Following in the footsteps of Alexis de Tocqueville, Denis Lacorne’s “Religion in America” brings a French sensibility to bear on social and political issues in the United States. But does Lacorne’s analysis measure up to the ambition of his predecessor? In some sense, Lacorne’s book offers an even richer dose of Frenchness by dedicating considerable also to other French writers. Lacorne distinguishes two concurrent narratives: a secular narrative derived from the philosophy of the Enlightenment, and a romantic/’Neopuritan’ narrative, which sees the establishment of the Puritan colonies in New England as the culmination of the movement that started with the Reformation. Yet, neo-Messianic overtones remain to the present day — one need only think of the message of ‘hope’, with which Obama won his first presidential election. On the whole, writes reviewer Hans-Dieter Gelfert, Lacorne’s book is a useful source of historical information and a well-balanced assessment of its subject matter, even if does not provides as close a look at the religious heart of America as one might have wished.
While a number of major surveys of European social history have been presented in recent decades, many of these are indebted to Western European perspectives and narratives. In his ‘A Social History of Twentieth-Century Europe’ (London: Routledge 2013), Béla Tomka, professor of history at the University of Szeged (Hungary), offers a modern synthesis, based on painstaking empirical data. As reviewer, Ferencz Laczó argues, the volume may be considered as a corrective to more established perspectives, as well as a contribution to post-communist attempts at revising inherited historical understandings especially regarding the supposedly notable successes of communist-era modernization. All in all, Laczó argues, Tomka’s book represents a towering achievement in the historiography of European social reality.
A pervasive techno-fix mentality, coupled with a nauseating utopianism, characterizes much of the discourse on new technologies and the internet. In his handbook ‘Social Media: A Critical Introduction’ (Sage 2014), Christian Fuchs offers a welcome dissenting view from the self-congratulatory navel-gazing of most new media pundits. Fuchs’ handbook, which is largely aimed at students, illustrates through many illuminating examples, discussions, and tables, that social media are imbricated in a fundamentally exploitative and oppressive political economy, in which one part of the nexus of exploitation has shifted from the mere consumer to the ‘prosumer’, and the other part towards the extreme exploitation of rightless workers in the various global electronics factories. Yet, writes reviewer Ingrid Hoofd, there remains a nagging suspicion that Fuchs’ stance of ‘critical optimism’, too, remains attached to the very logic of ‘branding’, which his he purports to criticize: if one of the ‘selling points’ of the handbook is its appeal to students to individually take a more critical stance, does this not obscure the fact that many social media are at base corporate entities, well beyond the control or influence of individual activists?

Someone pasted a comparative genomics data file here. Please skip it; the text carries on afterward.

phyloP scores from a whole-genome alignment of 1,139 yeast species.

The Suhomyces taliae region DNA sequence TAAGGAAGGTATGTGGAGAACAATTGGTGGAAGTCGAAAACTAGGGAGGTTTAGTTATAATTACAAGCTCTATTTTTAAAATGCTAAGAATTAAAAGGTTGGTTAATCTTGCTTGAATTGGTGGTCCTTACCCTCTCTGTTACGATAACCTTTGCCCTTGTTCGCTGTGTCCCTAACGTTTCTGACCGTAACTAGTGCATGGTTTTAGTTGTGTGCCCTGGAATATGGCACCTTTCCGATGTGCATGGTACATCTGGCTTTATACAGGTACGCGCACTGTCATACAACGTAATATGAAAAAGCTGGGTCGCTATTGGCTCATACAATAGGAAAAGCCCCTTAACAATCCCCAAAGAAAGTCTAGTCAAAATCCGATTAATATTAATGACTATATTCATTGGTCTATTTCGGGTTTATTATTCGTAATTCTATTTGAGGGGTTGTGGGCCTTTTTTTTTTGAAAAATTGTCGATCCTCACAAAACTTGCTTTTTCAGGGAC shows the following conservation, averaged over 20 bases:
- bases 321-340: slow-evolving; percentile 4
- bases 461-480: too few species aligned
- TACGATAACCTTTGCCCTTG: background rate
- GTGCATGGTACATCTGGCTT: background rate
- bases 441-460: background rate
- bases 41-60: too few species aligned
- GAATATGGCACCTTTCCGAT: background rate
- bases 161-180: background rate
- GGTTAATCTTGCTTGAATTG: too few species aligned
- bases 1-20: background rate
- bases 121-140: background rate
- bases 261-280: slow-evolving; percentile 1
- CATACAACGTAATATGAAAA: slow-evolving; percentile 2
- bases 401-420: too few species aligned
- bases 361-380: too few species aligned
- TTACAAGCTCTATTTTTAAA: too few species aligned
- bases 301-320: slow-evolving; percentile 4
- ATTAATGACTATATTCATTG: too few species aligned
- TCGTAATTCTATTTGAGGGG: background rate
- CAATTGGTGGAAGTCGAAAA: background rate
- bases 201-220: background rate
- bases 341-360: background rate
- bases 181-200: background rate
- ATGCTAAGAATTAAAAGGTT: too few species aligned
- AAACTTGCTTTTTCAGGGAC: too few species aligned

The perception of logical empiricism and its influence on contemporary analytic philosophy is currently undergoing a re-assessment. The received view has been inculcated in generations of students through such influential works as A.J. Ayer’s ‘Language, Truth and Logic’ (1936). Yet the origins and gradual emergence of logical empricism as a philosophical movement are far more complex and extend well beyond the English-speaking world. A case in point is Eino Kaila’s ‘Human Knowledge’, which was first published in Finnish in 1939 and which has only now been translated into English. As BRB reviewer Adam Tuboly argues, the translation of Kaila’s book, which has been given the English subtitle ‘A Classic Statement of Logical Empiricism’, forces historians of analytic philosophy to rethink their assumptions — and to acknowledge Kaila as a thinker who demonstrates a remarkably systematic and comprehensive style.
In his book ‘Excellent Sheep’ (New York: Free Press 2014), William Deresiewicz offers a probing indictment of America’s top universities which, with few exceptions, turn young people into narrow-minded and career-oriented drones, who are more likely to pad their resumes in order to secure a job in finance than to cultivate intellectual growth or develop world-changing insights. The student-inspired title of Deresiewicz’s book (the term ‘Excellent Sheep’ is traced by Deresiewicz to a comment by a Yale student) is supplemented by two subtitles, joined together somewhat awkwardly with just an ampersand: ‘The Miseducation of the American Elite’ & ‘The Way to a Meaningful Life’. While this three-part title reflects the three main strands of the book, they do not always sit very well together. Thus, BRB reviewer Bruce Fleming argues, it is unclear what the search for a ‘meaningful life’ has to do with the curricula of elite universities and the alleged miseducation of the elites: Surely Deresiewicz does not want to suggest that there can be universal institutionalized ways for finding one’s true self and becoming the person one truly wants to be? We may all dream of being bohemians, but most of us aren’t cut out for it. And even for those of us who are, the quest for meaning can hardly be reduced to the problem of curriculum reform.